Edmonton councillors urge city to crack down on speed demons

Edmonton city councillors are calling on police and bylaw officers to clamp down on drivers making excessive noise, a problem made worse by near-empty streets during the COVID-19 pandemic.

Councillors made their request at the weekly emergency advisory committee meeting Wednesday. 

Coun. Scott McKeen said the noise and subsequent complaints are heightened this year with so many people stuck at home and problem drivers have more room to speed and rev their engines. McKeen took issue with the fine for excessive noise, which is $155.

“I would suggest that’s not enough to reflect the amount of disruption and pain it causes in communities,” McKeen said of the fine amount. “I hope we could look at that at a future date not too far down the road.” 

Coun. Tim Cartmell, who lives in the city’s southwest Ward 9, said drivers speeding through neighbourhoods are bent on disturbing residents deliberately.

“People are starting to take matters into their own hands,” he added. “We’re getting interactions between drivers and residents that are going to end up with very serious consequences.” 

In a time when police resources are strained, he asked the city to ramp up efforts on reducing vehicular noise. 

“Is there room to increase these fines 10-fold right now? Is there room to seize vehicles that have been modified?” 

Supt. Dean Hilton with Edmonton police told council speeding is a top priority right now. 

City manager Adam Laughlin acknowledged that complaints about vehicle noise have gone up significantly over the past week and that the city will work with Edmonton Police Service on joint initiatives to address the issue.  

Rob Smyth, manager with citizen services, said the city has ordered three more noise technology units due to arrive in July. 

But Coun. Ben Henderson questioned why the city isn’t ticketing now since council gave them to go-ahead to do last spring.

It’s been nearly a year since the city started handing out tickets after the city set up noise monitoring equipment at hot spots around the University of Alberta and on Jasper Avenue. 

Henderson said the province’s Traffic Safety Act gives the city the authority to ticket people who modify their mufflers.

No garage sales

Council also agreed to renew the state of local emergency for the fifth time since it was first declared Mar. 20.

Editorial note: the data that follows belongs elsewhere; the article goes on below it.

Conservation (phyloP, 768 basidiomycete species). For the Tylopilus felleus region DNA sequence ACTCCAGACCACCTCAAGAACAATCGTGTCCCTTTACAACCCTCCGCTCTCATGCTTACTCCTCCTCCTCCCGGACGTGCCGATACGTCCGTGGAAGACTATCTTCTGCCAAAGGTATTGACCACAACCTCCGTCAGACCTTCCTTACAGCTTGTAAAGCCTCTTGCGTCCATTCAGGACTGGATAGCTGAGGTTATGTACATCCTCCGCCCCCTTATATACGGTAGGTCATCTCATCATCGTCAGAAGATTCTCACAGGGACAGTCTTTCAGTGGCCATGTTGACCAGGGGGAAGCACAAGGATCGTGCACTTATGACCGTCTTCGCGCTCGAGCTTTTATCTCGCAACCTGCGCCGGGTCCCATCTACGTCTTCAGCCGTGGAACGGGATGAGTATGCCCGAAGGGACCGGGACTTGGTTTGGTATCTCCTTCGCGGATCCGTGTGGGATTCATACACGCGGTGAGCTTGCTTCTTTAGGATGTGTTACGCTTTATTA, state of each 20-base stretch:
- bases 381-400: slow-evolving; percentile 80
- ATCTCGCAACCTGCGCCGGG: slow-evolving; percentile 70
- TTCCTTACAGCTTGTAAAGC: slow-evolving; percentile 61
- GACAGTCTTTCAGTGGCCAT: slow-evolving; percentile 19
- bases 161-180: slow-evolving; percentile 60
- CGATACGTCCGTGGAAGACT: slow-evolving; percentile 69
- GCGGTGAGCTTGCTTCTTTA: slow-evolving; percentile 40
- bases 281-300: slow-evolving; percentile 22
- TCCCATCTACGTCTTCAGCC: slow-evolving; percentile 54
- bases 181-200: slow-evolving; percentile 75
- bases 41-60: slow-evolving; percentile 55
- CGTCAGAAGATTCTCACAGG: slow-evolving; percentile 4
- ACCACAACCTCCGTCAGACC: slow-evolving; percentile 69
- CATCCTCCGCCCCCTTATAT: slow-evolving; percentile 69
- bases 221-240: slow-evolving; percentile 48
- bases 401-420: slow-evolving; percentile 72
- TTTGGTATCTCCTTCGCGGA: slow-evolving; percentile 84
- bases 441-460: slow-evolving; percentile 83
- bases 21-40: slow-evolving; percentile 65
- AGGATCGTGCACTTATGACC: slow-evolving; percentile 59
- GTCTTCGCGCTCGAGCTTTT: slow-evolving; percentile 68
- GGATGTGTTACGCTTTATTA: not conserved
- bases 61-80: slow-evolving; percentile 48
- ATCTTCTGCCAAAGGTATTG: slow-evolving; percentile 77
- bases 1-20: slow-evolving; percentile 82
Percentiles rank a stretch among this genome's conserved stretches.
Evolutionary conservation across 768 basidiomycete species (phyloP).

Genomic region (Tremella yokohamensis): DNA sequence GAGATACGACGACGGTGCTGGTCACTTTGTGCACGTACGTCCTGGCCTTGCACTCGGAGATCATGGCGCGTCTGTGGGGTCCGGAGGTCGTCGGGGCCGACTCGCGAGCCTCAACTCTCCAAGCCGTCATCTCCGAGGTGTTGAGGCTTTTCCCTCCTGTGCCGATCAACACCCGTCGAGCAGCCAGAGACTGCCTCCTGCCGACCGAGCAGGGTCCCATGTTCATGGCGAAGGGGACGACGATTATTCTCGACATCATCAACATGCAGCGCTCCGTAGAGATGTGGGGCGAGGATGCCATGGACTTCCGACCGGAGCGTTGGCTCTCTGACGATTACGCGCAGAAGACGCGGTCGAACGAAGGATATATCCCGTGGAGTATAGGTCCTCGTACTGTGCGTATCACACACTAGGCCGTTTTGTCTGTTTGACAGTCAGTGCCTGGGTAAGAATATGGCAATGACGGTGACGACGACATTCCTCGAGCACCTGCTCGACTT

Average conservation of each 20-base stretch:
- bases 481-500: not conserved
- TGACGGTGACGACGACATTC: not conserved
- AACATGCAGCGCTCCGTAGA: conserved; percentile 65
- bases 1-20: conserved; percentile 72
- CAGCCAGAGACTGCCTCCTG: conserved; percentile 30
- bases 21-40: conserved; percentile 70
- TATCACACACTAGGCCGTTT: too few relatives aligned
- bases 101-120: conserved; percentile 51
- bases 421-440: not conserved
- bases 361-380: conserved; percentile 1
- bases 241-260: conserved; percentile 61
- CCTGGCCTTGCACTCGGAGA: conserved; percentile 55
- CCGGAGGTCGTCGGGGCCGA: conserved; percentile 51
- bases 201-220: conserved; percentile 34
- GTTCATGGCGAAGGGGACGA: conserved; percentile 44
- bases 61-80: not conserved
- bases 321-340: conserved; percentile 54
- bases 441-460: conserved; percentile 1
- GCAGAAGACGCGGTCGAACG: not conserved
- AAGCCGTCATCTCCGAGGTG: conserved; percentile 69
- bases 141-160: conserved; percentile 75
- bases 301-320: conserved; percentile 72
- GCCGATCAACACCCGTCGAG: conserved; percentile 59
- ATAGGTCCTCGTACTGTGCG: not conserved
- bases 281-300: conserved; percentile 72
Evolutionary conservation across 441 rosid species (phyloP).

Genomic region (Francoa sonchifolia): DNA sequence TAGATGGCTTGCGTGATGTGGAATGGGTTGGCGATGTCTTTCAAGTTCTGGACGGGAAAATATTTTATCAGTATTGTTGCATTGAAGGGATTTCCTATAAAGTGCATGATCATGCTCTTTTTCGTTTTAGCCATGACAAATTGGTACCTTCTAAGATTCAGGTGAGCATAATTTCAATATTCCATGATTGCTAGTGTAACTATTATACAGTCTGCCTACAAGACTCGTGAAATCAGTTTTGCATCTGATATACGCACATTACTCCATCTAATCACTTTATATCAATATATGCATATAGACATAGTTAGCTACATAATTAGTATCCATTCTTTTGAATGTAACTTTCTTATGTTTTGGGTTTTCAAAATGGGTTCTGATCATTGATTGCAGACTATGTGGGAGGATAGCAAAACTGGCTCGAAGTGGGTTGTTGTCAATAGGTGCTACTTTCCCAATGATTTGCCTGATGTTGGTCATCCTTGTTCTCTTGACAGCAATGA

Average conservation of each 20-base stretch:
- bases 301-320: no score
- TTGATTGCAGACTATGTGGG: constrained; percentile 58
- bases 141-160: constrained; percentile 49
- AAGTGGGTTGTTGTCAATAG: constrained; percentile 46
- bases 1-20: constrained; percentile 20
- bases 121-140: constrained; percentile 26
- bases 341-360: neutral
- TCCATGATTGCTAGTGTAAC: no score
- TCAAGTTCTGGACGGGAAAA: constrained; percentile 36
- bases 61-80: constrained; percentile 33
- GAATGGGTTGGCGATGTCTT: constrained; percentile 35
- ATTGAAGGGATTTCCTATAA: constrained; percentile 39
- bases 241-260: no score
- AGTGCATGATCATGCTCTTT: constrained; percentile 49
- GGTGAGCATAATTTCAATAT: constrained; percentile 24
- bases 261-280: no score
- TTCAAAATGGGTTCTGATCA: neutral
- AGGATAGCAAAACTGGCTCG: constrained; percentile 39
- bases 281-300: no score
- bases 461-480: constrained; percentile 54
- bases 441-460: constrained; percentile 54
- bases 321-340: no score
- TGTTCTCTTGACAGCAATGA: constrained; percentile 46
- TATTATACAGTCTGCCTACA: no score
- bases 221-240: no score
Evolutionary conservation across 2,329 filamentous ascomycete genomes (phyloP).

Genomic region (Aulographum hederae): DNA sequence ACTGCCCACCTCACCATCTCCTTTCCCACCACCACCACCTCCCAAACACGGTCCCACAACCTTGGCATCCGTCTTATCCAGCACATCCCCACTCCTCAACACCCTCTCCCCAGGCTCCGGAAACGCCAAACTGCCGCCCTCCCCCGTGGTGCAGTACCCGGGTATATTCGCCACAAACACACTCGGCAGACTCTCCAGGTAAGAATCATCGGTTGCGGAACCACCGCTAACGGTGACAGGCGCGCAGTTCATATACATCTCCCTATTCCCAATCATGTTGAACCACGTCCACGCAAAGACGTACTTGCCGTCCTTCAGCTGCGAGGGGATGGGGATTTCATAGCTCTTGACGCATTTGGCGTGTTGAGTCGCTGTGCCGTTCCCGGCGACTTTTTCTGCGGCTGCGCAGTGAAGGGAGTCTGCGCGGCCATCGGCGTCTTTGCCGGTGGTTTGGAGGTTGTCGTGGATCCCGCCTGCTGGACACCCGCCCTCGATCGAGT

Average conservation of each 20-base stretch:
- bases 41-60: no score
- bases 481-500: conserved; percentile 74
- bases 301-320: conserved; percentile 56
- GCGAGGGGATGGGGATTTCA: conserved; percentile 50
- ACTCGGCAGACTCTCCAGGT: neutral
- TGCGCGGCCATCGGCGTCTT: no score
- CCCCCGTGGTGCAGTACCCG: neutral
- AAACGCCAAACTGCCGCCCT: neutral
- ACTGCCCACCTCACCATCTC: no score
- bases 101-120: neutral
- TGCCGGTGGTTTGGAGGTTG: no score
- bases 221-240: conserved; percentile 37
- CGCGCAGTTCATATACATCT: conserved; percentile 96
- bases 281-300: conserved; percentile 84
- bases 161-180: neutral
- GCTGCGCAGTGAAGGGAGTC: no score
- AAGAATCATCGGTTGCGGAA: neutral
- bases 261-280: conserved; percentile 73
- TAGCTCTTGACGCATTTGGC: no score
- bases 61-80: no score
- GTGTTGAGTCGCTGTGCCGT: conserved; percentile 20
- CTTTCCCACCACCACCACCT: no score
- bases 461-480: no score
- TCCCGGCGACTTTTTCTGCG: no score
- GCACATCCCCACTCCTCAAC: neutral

They city has also been adding restrictions over the past few weeks. 

Wednesday’s steps include banning garage sales this summer to help limit gatherings of 15 people of more. 

Anyone holding a garage sale will receive a warning and are subject to a fine of $488 per day, up to a maximum of $10,000 per offence, a city release said. 

The city will also expand the community garden program by supporting temporary gardens on public land and will be encouraging people to grow vegetables on their own property, such as front lawns and balconies.

The city is considering turning another 23 kilometres of roadway into shared use paths for pedestrians and cyclists.  

“This will enhance the pedestrian connection between the surrounding communities and adjacent commercial including grocery stores, pharmacies and farmers markets and also the river valley,” Laughlin said. 

Starting April 24, the city will expand the road closures on Saskatchewan Drive between 110th Street to 116th Street. 

Transit gap 

The city will launch an on-demand service using DATS vehicles to transport essential workers from five hospitals to their homes. The service is expected to be fully operational in a few days.

In the meantime, Alberta Health Services is managing after-hour transportation needs by issuing taxi chits on behalf of the city. 

Nearly 200 people gave feedback to the city after it reduced bus and LRT service last week, 85 per cent of them identifying as essential health-care workers. 

The new system is expected to meet the majority of the late-night commuters needs, Laughin added. 

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